Will the Recent Bond Yield Run-up Push Canadian Mortgage Rates Higher?September 16, 2019
Five Changes to Help Canada’s Housing Affordability CrisisSeptember 30, 2019
Last Wednesday the U.S. Federal Reserve cut its policy rate by another 0.25%, dropping it down to a range between 2.00% and 1.75%. In its accompanying statement, the Fed conveyed both optimism and caution.
Before we examine the Fed’s latest statement, let’s recap why the Fed’s actions matter to anyone keeping an eye on Canadian mortgage rates.
The Canadian economy is tightly linked to the U.S. economy through trade.
While we are both each other’s largest trading partner, the relationship is far from equal. The U.S. economy is more than ten times the size of ours, and it buys about 70% of our total exports. Conversely, we only purchase about 14% of total U.S. exports.
Our dependent trade relationship with the giant on our southern border means that over time, our economic momentum tends to follow theirs. Bond market investors understand this, and that’s why Government of Canada (GoC) bond yields, which our fixed-rate mortgages are priced on, move in tight correlation with their U.S. equivalents.
The Bank of Canada must also be cognizant of Fed policy changes.
If the gap between our policy rates grows too wide, it impacts our exchange rate, which in turn impacts U.S. demand for our exports (and exports account for about 30% of our economy’s total output). The Bank doesn’t have to match every Fed move, but each successive Fed rate cut ratchets up the pressure for the BoC to lower its overnight rate, which our variable-rate mortgages are priced on, in response.
Now to recent history.
The Fed started its most recent rate hike cycle at the end of 2016 when its policy rate range was 0.25% – 0%. It then raised nine times through the end of 2018 to a peak range of 2.5% – 2.25%, before reversing course with a 0.25% cut in July of this year and another one last week.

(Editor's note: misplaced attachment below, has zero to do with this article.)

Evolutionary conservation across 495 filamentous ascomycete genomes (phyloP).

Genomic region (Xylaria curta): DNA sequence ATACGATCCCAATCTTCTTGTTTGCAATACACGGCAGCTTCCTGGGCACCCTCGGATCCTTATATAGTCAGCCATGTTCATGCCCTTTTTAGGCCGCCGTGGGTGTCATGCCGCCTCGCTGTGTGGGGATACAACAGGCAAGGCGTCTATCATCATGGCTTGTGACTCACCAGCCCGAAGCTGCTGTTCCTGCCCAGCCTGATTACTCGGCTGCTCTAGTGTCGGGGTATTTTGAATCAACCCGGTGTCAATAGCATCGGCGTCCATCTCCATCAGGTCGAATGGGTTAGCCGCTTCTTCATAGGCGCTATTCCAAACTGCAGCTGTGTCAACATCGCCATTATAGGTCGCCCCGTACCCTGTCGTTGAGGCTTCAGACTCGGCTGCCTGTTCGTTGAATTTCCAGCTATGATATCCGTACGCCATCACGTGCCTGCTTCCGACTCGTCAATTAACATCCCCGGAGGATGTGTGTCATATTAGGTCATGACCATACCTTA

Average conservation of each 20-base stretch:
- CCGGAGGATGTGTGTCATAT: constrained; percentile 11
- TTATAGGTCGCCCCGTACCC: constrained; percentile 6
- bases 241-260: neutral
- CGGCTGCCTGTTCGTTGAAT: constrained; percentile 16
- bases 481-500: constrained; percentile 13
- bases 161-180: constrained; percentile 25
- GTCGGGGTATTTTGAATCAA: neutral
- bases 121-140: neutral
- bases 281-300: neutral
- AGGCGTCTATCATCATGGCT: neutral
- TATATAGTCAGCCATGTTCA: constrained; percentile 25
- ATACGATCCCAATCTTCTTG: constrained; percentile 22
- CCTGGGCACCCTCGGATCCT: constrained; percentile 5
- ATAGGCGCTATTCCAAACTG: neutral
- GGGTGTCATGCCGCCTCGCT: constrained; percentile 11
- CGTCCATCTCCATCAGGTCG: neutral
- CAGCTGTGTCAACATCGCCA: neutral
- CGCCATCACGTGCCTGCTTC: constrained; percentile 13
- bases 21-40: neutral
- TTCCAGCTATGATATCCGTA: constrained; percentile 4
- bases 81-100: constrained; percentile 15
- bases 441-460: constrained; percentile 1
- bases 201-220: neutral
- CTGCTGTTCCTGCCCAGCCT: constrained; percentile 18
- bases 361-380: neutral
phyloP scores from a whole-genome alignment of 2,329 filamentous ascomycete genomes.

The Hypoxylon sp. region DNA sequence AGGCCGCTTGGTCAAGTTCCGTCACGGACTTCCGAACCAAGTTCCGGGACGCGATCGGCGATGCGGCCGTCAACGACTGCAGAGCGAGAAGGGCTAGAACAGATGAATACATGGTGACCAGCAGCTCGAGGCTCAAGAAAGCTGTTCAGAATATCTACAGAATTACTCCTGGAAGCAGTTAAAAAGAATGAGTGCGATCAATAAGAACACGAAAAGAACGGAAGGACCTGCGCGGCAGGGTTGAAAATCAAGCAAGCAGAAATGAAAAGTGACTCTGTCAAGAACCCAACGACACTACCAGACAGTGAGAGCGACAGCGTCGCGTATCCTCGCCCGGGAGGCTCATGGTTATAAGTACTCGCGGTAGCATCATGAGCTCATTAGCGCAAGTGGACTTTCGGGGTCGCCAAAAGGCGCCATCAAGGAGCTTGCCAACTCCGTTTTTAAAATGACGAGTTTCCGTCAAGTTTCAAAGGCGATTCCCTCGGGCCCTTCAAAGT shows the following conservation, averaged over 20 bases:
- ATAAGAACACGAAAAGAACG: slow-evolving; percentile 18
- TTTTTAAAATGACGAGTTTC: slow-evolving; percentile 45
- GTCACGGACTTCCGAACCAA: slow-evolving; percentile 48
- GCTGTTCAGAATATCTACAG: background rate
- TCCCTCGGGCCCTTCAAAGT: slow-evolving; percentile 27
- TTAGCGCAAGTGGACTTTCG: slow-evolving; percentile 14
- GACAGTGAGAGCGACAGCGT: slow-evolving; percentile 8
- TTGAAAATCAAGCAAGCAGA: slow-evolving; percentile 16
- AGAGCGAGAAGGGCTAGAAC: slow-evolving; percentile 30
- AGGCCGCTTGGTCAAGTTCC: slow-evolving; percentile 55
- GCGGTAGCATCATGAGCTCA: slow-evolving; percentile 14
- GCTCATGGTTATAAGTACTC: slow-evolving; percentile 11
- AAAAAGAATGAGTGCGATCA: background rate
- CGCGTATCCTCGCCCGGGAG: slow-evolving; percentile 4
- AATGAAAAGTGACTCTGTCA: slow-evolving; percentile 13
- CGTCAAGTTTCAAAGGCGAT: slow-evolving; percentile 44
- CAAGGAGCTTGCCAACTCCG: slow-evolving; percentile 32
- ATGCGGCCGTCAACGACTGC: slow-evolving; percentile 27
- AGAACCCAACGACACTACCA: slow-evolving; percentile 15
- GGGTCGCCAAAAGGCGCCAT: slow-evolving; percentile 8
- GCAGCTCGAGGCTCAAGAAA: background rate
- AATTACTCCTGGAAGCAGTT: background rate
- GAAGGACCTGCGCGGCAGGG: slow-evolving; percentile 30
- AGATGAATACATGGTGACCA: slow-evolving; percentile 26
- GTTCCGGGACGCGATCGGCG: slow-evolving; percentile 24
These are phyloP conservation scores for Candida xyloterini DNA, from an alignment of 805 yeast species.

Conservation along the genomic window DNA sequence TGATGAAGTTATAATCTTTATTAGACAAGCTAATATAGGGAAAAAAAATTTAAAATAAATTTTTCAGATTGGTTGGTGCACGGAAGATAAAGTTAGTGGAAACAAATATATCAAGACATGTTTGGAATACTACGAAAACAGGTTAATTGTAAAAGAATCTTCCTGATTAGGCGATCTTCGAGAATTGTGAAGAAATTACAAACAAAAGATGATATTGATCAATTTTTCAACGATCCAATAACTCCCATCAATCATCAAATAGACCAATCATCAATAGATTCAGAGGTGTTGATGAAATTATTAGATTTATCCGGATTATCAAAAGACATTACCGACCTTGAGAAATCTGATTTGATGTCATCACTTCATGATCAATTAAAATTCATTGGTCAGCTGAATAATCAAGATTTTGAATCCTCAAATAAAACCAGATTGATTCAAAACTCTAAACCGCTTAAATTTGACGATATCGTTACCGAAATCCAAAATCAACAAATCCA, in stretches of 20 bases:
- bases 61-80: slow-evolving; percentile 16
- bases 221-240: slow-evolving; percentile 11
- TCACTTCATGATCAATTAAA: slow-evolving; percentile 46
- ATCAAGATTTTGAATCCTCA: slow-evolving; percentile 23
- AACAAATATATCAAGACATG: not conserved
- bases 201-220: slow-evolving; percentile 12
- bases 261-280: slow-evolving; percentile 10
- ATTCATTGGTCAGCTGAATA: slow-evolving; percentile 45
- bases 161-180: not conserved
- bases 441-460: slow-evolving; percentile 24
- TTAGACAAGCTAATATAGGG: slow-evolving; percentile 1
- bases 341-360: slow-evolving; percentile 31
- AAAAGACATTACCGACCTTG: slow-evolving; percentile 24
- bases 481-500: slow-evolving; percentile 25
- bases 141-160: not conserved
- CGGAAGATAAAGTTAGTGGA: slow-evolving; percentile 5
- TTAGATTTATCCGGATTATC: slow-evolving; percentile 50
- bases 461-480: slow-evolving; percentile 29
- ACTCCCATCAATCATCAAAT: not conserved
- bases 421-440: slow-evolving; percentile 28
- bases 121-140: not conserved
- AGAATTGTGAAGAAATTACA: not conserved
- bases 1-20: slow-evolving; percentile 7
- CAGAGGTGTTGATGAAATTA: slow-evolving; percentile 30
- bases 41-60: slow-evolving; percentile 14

Meanwhile, the BoC waited until July of 2017 before it began raising its policy rate up from 0.50%. It then hiked a total of five times through the end of 2018, topping out at 1.75%, and it has held steady since then.
The Bank recently argued that it hasn’t needed to match the Fed’s most recent moves because our economic trajectories are converging, with U.S. momentum falling and Canadian momentum rising. The Fed’s policy rate was also higher than the BoC’s overnight rate at the start of its latest rate-cut cycle, but that is no longer the case.
Now that our policy rates are essentially equal, it will be harder for the BoC not to match additional Fed cuts going forward. Consider also that the Fed’s policy rate is based on a median GDP growth forecast of 2.2% for the U.S. economy in 2019, while the BoC is forecasting only 1.3% GDP growth for our economy over the same period. That will make it increasingly difficult for the Bank to argue that its monetary policy should be tighter than the Fed’s, especially given that our overall inflation rates both hover at a little below 2%.
With the stage now set, let’s look at the highlights from the Fed’s latest commentary:
- The Fed observed that overall economic activity has been “rising at a moderate rate” and that the labour market “remains strong”.